Be that as it may, seeking progressive ideas almost two decades later, some scholars report that they would welcome it if translation in the next decade could be sensitively integrated into studies transcending the humanities, including law, medicine and business (Bassnett and Pym 2017), thus perhaps overcoming its long lamented crisis. A tantalizing question that looms large is whether TS should be more practice-oriented in compliance with the requirements of the present-day language industry or, conversely, more abstract in order to uphold the conventional spirit of academia?4 The question also expresses the need to think more about the balance and relation of practice and theory in contemporary university courses. The dichotomy of possible treatments with regard to this schism also seems to be a direct consequence of the persisting lack of the institutionalization of TS. In addition, some could argue that this is academic freedom and a form of contextual localization which is to be welcomed and not eliminated. The increased focus on practice has also been highlighted within a complex accreditation process that many European universities, including Slovakia, are currently going through. However, if TS as an academic field of study were to become even more practice-oriented, in compliance with the demands of the translation market, a question then arises to what extent academia should be allowed to be manipulated by these external pressures? And perhaps more importantly, who has the prerogative to dictate the future course of the development of TS? Is it translation market or academia? Amidst this clash of paradigmatic approaches, I take a moderate view and thus call for striking a healthy balance between overtheorizing and a too strong focus on practice. My misgiving is that if TS should be relegated to a purely practical branch of study because of the pressing need to respond to demands, not only does it risk the danger of losing its hard fought position in the academic environment, but harm could also be done to its cultural, cognitive, deconstructivist, and philosophical legacy whose strands have for long permeated the gnozeological core of the multidiscipline in point. Jean Boase-Beier, for example, supports the usefulness of theory for translators seeing it as “a creatively constructed (and shifting) view of practice” (Boase-Beier 2006: 48). This implies that informed theory of translation can help practice to become more thought through, less haphazard and intuitive, as a result of translators’ more complex approach to a translatum involving a wide array of extratextual and intratextual factors (cf. Nord 2005).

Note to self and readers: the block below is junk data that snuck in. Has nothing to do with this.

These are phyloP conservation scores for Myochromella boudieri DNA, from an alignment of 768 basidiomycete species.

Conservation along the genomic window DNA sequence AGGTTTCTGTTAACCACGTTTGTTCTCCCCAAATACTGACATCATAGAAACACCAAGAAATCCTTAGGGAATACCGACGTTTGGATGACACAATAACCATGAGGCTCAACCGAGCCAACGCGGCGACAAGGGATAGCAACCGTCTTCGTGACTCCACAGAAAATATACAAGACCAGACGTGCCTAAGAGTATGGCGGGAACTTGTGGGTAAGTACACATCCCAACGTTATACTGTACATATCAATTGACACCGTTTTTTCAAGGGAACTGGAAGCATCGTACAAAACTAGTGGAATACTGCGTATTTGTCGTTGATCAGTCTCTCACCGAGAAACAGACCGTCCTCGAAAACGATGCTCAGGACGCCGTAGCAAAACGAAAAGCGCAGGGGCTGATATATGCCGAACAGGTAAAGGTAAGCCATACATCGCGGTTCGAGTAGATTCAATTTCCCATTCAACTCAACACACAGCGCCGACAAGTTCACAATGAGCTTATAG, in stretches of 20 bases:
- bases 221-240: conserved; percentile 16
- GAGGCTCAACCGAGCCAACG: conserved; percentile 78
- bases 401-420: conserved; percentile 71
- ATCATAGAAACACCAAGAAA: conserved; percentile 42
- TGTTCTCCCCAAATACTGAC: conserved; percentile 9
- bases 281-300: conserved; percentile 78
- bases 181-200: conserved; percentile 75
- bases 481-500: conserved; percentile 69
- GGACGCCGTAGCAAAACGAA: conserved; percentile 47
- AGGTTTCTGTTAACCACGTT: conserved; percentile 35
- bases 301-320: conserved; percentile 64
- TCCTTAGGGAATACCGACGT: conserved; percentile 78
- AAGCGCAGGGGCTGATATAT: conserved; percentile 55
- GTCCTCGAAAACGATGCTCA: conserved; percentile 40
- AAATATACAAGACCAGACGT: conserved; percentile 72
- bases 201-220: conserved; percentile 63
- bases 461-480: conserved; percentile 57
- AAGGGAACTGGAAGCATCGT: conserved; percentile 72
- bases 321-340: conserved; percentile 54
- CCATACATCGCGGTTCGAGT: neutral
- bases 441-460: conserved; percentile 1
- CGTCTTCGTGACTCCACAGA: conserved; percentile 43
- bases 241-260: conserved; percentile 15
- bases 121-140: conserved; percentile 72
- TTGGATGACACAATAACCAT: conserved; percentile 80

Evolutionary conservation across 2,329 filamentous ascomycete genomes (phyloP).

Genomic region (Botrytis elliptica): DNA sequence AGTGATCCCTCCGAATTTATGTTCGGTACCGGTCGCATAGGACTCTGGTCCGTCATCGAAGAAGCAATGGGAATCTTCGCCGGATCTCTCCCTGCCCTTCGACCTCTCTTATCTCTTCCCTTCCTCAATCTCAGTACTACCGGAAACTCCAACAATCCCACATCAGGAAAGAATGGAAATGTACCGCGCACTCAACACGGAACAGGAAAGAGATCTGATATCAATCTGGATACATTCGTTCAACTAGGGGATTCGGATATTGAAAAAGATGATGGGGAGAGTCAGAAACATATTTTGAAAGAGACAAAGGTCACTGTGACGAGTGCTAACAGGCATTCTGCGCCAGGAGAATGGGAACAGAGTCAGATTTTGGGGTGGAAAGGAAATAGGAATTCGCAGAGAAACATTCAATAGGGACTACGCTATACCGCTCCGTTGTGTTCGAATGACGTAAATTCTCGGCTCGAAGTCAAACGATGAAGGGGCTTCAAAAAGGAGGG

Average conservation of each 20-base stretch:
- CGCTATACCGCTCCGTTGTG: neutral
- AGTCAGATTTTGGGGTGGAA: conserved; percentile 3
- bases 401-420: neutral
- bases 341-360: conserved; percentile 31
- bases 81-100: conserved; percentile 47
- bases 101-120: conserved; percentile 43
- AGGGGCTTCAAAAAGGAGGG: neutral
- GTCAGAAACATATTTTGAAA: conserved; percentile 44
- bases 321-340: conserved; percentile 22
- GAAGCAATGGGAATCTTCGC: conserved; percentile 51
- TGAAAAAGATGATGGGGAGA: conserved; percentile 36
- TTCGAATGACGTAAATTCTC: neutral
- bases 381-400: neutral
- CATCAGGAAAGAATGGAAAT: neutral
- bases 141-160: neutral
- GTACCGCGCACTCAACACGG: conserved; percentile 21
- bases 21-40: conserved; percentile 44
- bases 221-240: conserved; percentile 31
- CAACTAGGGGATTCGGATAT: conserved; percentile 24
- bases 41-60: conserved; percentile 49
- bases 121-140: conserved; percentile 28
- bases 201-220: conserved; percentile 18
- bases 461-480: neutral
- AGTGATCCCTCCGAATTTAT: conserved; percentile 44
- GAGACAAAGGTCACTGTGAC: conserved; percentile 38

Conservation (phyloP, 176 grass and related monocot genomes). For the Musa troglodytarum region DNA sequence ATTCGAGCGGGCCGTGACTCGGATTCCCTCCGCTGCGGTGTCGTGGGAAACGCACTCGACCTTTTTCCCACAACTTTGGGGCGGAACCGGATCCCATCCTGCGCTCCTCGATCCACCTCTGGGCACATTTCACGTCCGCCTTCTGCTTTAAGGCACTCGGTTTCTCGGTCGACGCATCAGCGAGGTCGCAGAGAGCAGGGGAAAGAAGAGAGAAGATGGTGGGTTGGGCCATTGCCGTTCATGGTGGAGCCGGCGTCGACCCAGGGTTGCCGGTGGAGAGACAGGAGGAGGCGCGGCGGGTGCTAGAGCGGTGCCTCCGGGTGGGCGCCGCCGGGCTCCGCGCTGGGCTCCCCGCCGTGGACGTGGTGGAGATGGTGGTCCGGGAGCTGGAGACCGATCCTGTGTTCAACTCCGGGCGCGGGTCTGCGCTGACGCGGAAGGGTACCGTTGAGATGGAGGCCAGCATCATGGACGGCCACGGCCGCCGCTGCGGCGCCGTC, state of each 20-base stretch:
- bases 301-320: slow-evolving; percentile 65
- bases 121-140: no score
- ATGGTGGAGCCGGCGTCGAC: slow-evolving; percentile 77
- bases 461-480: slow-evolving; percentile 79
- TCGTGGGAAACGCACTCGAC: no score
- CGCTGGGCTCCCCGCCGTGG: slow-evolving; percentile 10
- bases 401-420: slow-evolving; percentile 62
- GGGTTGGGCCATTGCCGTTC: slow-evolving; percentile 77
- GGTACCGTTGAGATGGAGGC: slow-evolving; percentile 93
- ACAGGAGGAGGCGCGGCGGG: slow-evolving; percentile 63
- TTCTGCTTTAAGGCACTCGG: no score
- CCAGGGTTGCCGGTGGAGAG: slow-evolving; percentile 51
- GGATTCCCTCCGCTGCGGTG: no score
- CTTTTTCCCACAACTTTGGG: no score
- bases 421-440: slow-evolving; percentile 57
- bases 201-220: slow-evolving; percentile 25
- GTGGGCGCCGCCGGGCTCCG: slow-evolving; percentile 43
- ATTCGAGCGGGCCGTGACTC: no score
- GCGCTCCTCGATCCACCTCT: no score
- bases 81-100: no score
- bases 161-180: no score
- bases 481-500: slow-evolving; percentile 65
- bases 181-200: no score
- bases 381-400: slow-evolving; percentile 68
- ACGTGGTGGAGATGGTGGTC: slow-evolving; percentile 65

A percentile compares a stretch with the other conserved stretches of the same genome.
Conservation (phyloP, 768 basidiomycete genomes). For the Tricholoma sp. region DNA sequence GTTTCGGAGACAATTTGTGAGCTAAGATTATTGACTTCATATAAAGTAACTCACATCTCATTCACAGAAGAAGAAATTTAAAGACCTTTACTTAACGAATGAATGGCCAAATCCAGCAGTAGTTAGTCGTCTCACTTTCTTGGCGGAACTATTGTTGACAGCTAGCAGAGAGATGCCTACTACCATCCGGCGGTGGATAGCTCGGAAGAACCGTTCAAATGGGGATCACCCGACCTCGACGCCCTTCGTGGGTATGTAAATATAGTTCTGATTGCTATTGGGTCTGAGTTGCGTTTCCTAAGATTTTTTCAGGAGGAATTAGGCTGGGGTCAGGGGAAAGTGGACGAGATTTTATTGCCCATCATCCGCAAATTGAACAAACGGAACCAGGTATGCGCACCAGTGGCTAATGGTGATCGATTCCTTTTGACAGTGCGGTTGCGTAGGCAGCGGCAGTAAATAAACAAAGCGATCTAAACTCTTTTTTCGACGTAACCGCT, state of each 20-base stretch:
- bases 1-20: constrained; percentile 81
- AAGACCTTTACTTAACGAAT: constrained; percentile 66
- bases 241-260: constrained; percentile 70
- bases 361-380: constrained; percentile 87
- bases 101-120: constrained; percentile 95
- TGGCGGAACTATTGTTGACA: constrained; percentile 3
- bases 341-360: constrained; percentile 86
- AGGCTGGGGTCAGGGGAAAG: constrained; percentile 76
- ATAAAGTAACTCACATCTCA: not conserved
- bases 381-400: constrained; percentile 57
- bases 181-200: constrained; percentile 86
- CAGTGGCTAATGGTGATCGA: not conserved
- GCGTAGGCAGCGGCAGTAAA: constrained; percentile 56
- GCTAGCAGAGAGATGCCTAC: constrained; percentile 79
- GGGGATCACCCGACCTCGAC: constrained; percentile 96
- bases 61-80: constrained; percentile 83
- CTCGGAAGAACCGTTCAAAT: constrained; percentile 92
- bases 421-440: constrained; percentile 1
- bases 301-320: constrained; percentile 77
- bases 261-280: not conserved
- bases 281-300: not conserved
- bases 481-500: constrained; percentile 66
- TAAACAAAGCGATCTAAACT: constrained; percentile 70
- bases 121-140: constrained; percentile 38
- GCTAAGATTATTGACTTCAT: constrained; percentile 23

One way or another, the somewhat artificial and at times even unclear divide between theory and practice has been worsened by sceptical practitioners of translation themselves who consider translation theory forbidding, failing to acknowledge its connection with practice (Wright 2016). Unfortunately, the dialectic relationship between theory and practice is also reflected in the formal assessment of research and publishing activities, at least in the Slovak academic setting, where scholarly papers, and those in top tier journals in particular, are valued much higher than book-length translations5. This obviously undermines the value of the practice of translation, as if creating forced separation between the two discussed ends of the spectrum.

5. So what now or future directions of TS

As we have seen in section 3, the inward turns in TS are based on its interdisciplinarity. The major problem with the interdisciplinarity of TS has been that although it has taken much from other disciplines, it has been less successful in terms of giving back. For this reason, it is now high time for TS to step forward, and most importantly, outward6. In this connection, Zwischenberger (2019) demands that TS should perform two ‘outward turns’ in the foreseeable future. First, to step outside its box and show its relevance to and impact on other disciplines and second, to bridge the gap between TS and translation practice and foster affinity between them (ibid.).

With a view to the first outward turn, it should be stressed that if TS fails to show its relevance to other disciplines7, it is likely to be downplayed by them since their dominance over what constitutes translation is becoming prominent, as Zwischenberger admits (ibid.). As to the second outward turn, current trends imply that the need for the link with translation practice has been gaining momentum, now more than ever. Although the interlacement with practice has been a major weakness of TS, especially in contrast to hard sciences disciplines, it is important not to lapse into one-sided practical orientation, which surely has its drawbacks, as already implied in section 4. For this reason, it is not only desirable, but also necessary to seek a constructive relationship between theory and practice.